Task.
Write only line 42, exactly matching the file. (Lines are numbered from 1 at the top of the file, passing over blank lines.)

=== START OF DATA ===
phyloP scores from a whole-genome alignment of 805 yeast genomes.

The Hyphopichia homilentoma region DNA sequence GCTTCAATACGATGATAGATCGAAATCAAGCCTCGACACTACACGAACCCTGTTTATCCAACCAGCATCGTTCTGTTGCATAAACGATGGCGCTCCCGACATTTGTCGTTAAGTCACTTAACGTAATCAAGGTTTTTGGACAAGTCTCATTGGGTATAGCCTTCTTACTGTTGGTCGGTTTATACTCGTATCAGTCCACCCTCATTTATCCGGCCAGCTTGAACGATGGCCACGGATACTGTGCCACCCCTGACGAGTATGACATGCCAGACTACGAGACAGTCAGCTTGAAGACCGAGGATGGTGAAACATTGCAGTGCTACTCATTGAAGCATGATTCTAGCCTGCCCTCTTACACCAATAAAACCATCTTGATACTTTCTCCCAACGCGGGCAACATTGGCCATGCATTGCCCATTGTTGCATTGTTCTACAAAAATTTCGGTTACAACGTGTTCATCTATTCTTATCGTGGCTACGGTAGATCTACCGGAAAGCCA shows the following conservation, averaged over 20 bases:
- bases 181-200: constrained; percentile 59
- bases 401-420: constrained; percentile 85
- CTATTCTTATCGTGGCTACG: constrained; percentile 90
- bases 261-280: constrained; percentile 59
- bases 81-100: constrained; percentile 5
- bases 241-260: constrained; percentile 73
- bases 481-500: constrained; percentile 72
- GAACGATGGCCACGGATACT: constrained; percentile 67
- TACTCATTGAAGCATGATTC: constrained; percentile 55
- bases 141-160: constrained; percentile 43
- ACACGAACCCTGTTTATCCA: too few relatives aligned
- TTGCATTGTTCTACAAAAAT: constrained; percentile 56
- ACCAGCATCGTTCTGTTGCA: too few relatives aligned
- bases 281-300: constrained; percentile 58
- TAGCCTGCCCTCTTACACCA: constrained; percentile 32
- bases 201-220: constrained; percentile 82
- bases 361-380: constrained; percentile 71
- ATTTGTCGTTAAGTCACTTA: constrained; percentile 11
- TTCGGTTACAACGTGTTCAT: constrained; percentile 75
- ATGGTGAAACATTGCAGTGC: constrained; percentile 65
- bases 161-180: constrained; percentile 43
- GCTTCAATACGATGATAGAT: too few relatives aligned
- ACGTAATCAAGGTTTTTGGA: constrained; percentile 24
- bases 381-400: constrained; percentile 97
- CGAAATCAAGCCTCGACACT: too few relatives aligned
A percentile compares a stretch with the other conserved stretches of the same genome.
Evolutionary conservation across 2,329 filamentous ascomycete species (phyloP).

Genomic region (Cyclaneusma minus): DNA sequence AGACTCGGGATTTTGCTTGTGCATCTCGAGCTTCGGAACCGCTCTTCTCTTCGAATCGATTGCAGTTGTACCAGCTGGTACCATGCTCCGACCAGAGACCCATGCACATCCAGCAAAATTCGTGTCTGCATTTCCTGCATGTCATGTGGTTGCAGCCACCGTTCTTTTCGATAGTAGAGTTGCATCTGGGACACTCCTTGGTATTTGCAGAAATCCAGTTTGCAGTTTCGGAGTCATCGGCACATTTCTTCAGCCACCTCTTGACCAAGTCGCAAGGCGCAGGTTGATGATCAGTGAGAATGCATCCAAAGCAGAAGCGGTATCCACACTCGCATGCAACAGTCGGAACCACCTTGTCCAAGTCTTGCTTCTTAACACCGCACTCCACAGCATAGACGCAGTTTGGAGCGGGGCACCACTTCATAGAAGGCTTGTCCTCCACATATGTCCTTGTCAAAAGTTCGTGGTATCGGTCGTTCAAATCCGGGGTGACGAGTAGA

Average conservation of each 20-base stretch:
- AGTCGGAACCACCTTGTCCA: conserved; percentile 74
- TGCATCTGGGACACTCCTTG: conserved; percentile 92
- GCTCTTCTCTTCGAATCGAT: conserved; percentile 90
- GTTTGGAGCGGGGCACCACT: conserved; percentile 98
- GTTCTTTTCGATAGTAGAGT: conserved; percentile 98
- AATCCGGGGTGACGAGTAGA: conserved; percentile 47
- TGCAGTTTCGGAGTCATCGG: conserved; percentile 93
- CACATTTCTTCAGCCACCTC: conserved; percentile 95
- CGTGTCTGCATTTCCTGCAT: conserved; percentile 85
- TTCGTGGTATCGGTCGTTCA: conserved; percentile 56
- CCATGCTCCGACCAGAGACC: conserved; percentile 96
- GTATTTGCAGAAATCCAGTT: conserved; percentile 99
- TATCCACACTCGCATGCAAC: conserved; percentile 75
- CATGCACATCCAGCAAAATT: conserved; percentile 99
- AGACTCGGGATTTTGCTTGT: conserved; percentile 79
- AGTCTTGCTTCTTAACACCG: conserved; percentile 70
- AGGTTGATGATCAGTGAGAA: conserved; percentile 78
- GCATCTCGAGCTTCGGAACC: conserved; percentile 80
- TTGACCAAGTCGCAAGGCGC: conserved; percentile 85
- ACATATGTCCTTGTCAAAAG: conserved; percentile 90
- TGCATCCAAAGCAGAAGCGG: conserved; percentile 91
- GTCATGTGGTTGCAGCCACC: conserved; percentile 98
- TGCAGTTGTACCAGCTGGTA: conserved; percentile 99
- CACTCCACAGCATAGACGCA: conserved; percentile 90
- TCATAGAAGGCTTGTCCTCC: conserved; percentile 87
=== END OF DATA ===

- CCATGCTCCGACCAGAGACC: conserved; percentile 96